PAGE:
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California Employees: Keep Masks Handy Past June 15. What You Need To Know About The New Rules

A checkout lane at a grocery store in in Little Tokyo has food items, including a can, on the conveyer as a cashier works the check out.
An employee scans items behind a protective shield at a grocery store in in Little Tokyo.
(Chava Sanchez/ LAist)
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California is set to roll back most of its coronavirus rules, including the public mask mandate on June 15. But it looks like many of us will keep wearing them past that date — at work.

That’s because the board of California’s workplace safety agency, better known as Cal/OSHA, voted Thursday night to relax some of the emergency workplace rules that have been in place since last fall, but kept a mask mandate as the default in most situations.

We’re trying to open up, and we’re also trying to protect the people that are vulnerable.
— David Thomas, Cal/OSHA

It may sound counterintuitive, but board staff said the rules have been reviewed and were supported by the California Department of Public Health.

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Here are the highlights:

  • Workers can remove masks if everyone in the room is fully vaccinated and doesn’t have COVID-19 symptoms. (A person becomes fully vaccinated 14 days after their final vaccine dose.) The employer must have “documented proof” of the vaccination.
  • Masks would be required for all employees if anyone in the room is not fully vaccinated. At a restaurant, a patron could be unmasked but the server would be masked. (Businesses will still be able to require all customers to be masked.)
  • Employees who can't wear face coverings due to medical conditions, mental health conditions or disabilities, or during tasks that cannot be performed while wearing a face covering, would need to be tested for COVID-19 weekly during work hours at no cost to the employee.
  • Until July 31, employees in indoor settings or outdoor mega events with more than 10,000 people must continue to physically distance themselves from others by at least six feet or be given the option to wear respirators, such as N95 masks that must be provided by the employer.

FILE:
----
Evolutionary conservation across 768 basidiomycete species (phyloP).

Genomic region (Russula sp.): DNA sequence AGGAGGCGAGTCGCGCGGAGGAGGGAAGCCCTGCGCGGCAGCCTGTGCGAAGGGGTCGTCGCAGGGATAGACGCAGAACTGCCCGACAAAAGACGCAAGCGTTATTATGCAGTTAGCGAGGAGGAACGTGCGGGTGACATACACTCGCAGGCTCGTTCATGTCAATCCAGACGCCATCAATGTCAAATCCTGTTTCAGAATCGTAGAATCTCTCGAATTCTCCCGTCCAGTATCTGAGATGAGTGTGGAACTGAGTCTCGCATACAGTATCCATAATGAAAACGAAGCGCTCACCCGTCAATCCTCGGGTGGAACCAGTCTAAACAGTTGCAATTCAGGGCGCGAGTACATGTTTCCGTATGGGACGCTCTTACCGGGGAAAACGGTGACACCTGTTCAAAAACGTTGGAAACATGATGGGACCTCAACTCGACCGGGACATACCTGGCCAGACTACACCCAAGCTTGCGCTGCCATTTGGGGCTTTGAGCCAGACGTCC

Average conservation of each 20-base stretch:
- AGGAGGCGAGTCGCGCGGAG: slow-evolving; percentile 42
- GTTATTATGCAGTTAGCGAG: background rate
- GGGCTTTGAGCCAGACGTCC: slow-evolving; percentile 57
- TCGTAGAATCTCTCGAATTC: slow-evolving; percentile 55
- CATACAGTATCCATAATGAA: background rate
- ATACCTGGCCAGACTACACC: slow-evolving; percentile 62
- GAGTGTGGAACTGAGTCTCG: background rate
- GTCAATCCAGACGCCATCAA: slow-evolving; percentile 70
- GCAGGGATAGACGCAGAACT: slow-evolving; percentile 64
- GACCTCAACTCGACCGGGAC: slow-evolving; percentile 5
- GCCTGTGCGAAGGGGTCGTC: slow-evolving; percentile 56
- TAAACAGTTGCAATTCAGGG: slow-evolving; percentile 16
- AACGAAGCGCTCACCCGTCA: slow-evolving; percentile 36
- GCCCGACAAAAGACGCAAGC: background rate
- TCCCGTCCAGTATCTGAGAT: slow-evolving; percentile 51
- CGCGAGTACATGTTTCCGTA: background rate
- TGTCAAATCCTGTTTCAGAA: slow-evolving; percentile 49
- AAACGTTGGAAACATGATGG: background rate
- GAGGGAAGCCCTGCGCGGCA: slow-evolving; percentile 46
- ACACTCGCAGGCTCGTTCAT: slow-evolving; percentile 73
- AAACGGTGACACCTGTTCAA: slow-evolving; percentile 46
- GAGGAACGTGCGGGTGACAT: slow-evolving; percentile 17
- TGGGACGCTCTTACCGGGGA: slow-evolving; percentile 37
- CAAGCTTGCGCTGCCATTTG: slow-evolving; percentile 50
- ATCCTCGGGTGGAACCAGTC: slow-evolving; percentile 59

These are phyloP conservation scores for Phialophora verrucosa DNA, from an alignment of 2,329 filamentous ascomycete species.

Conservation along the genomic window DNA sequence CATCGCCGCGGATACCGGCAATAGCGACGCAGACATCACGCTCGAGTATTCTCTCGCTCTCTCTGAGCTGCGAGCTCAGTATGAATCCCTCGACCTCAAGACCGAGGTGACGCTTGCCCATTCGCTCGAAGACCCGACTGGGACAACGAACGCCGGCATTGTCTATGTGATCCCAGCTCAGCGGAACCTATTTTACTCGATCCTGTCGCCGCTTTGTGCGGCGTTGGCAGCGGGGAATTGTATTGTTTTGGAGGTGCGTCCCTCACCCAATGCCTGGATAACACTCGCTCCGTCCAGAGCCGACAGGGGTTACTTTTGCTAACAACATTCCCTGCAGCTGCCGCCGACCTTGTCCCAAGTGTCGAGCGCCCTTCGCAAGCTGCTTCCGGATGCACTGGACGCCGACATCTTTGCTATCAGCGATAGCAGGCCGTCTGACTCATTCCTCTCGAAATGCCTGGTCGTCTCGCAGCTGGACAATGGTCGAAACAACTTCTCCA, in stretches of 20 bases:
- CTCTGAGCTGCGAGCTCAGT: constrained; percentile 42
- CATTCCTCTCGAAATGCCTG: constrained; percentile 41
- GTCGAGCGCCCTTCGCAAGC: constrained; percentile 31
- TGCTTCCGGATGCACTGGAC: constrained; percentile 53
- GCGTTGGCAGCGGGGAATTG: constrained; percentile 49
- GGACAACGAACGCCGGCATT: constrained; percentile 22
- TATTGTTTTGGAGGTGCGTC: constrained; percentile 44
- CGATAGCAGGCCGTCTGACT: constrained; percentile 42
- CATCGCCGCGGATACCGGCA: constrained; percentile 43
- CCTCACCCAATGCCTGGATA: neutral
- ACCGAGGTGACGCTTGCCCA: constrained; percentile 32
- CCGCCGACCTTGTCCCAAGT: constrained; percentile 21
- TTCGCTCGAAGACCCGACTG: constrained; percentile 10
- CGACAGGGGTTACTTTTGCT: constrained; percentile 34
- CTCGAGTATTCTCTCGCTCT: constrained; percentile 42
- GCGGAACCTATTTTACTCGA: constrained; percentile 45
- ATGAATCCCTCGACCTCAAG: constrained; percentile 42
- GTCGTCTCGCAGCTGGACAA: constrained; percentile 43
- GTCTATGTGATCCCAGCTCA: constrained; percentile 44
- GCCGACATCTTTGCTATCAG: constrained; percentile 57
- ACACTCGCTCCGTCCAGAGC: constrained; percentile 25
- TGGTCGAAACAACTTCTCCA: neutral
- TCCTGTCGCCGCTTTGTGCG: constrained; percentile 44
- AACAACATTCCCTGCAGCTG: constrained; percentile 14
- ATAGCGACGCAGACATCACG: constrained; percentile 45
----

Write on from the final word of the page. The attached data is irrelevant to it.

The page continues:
Making masking dependent on vaccination is tricky. Employers will need to maintain documentation on the vaccination status of each worker, but it’s unclear what kind of proof they’ll need.

State officials have said numerous times that they will not create a vaccine passport system, leaving many in the business community to question during the Thursday meeting’s public comment period how they can collect vaccination information without running afoul of state or federal laws.

Physical distancing will remain in effect until the end of July in most workplaces, including mega events with more than 10,000 people, and at all indoor workplaces.

On July 31, the physical distancing requirement changes. If a workplace has unvaccinated employees, an employer would have a choice under the new rules: require everyone to be masked and physically distanced, or require unvaccinated employees to wear a respirator such as an N95 and others to wear at least a cloth face covering.

Cal/OSHA standards board chair David Thomas said the new rules aren’t perfect, but the board will work on more detailed regulations at a later date. No clear timeline for those updates was given.

“We’re trying to open up, and we’re also trying to protect the people that are vulnerable and I think we can do both and I think this is a step in that direction,” Thomas said.

The rules will now be sent to the state Office of Administrative Law, which will have 10 days to review them. If they are approved, they’ll go into effect on June 15.

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